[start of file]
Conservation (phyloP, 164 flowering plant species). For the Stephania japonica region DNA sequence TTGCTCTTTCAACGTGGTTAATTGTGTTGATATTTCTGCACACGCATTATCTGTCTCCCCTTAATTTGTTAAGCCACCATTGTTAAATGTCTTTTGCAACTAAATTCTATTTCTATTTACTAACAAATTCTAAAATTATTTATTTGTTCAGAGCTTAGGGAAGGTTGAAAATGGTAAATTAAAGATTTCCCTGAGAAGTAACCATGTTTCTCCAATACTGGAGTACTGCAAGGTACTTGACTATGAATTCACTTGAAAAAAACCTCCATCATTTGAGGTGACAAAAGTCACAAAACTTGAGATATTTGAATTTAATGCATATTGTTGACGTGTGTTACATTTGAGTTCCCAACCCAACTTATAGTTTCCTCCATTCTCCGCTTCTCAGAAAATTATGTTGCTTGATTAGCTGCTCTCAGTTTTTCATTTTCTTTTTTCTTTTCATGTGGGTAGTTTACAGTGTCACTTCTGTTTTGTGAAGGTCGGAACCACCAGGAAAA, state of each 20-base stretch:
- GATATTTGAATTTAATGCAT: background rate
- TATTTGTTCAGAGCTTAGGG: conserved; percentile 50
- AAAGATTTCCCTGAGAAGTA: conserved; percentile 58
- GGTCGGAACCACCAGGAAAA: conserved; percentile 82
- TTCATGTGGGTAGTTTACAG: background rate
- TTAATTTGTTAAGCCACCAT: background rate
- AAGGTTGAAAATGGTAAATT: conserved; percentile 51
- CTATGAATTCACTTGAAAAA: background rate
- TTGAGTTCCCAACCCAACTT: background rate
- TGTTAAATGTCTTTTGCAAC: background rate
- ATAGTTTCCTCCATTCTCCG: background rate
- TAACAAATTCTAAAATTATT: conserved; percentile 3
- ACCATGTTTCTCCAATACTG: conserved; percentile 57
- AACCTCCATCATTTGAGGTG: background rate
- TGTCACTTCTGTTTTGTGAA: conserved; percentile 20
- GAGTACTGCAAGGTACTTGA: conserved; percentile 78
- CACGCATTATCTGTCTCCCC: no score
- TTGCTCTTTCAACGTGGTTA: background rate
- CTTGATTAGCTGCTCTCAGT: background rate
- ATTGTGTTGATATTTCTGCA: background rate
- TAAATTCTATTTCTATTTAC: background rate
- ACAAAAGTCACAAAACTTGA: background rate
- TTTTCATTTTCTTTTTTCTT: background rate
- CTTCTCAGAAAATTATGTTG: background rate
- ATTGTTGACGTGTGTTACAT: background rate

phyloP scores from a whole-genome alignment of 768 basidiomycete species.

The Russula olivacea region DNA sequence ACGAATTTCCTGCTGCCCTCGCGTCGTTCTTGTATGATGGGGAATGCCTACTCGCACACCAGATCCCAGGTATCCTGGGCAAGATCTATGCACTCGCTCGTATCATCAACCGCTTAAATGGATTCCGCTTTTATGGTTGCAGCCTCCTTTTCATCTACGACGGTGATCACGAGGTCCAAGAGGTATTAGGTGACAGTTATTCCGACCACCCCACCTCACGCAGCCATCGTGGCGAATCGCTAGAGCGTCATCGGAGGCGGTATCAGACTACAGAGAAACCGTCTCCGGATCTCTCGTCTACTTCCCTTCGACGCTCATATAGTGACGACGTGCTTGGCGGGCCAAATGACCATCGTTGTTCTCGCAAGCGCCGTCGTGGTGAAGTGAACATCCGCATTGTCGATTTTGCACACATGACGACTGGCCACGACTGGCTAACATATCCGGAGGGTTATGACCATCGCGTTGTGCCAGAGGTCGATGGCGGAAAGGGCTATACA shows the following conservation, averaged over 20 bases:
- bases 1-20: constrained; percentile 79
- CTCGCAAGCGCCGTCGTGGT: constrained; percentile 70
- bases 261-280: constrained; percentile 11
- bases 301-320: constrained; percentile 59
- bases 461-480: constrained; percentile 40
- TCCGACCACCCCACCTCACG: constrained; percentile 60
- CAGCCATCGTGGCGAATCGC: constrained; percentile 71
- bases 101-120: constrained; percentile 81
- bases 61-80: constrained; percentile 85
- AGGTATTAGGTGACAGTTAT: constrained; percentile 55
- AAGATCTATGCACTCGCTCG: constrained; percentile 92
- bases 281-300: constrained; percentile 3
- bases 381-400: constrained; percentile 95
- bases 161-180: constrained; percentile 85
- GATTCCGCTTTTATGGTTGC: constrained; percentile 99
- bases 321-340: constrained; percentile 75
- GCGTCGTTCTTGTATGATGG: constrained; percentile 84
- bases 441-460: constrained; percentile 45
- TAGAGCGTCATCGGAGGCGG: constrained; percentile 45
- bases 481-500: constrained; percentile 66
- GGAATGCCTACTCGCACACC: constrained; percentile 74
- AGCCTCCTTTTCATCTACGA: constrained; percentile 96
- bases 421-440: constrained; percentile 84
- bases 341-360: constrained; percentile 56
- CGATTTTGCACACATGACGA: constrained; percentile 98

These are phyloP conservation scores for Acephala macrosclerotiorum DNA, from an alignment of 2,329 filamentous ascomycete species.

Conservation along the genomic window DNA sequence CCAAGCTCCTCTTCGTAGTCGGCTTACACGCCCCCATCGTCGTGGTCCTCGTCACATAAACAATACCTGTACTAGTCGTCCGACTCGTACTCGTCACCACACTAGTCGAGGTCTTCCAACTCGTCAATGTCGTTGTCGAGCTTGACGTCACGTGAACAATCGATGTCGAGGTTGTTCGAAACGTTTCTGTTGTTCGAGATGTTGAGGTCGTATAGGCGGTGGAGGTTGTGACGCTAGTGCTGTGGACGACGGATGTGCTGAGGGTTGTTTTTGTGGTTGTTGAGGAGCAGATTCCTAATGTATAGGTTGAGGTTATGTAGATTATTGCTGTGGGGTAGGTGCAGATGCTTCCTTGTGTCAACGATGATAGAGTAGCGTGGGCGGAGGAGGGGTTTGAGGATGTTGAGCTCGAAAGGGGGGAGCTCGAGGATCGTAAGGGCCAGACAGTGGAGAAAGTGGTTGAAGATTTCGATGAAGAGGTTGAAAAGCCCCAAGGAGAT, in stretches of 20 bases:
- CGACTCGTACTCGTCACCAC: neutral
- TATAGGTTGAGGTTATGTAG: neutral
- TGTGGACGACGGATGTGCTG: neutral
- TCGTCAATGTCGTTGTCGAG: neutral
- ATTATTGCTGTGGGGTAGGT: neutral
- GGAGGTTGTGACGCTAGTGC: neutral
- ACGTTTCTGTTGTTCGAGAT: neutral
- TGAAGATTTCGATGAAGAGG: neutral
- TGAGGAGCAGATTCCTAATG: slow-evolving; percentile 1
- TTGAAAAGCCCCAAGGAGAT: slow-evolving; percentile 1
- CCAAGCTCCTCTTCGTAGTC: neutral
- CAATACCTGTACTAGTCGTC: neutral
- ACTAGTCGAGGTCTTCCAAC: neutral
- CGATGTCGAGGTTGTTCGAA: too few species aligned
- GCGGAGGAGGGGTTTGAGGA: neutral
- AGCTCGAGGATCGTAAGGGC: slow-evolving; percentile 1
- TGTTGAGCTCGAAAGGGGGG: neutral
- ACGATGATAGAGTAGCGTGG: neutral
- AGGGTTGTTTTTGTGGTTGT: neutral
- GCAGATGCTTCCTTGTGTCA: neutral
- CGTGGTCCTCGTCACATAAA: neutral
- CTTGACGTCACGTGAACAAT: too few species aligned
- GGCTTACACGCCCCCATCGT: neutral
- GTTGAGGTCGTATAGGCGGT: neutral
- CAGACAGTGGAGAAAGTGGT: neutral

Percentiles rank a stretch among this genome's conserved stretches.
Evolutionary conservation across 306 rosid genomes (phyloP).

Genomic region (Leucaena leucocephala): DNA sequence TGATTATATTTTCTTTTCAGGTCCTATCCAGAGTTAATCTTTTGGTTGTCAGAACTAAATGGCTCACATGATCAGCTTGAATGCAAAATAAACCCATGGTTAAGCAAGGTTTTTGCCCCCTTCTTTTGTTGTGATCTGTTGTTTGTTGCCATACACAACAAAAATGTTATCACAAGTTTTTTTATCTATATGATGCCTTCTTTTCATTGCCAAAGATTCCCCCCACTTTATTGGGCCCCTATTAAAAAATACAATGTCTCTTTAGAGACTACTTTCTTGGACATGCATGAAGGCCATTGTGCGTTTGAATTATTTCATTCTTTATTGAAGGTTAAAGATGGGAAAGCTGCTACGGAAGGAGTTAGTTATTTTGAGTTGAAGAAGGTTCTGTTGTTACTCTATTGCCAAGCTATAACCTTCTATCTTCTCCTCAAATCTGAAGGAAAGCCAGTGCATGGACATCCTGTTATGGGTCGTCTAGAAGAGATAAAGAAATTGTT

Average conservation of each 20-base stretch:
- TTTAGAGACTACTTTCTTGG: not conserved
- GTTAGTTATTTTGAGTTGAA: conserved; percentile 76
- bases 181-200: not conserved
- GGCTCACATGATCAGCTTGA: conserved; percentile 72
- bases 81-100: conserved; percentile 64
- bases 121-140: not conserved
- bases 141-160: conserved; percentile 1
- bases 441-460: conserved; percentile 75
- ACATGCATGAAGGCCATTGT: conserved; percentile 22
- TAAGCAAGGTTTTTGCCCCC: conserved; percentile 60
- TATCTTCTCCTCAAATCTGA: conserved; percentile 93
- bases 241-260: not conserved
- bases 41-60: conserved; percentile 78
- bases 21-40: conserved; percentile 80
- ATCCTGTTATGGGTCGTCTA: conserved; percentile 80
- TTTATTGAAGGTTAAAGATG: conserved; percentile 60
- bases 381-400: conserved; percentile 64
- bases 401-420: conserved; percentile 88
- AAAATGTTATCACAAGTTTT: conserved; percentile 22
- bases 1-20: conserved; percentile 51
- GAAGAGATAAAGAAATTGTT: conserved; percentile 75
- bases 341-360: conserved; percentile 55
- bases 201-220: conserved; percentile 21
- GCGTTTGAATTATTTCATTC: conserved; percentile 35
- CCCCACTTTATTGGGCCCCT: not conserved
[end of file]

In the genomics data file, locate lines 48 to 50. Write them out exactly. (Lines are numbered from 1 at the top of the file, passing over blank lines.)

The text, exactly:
- bases 481-500: constrained; percentile 66
- GGAATGCCTACTCGCACACC: constrained; percentile 74
- AGCCTCCTTTTCATCTACGA: constrained; percentile 96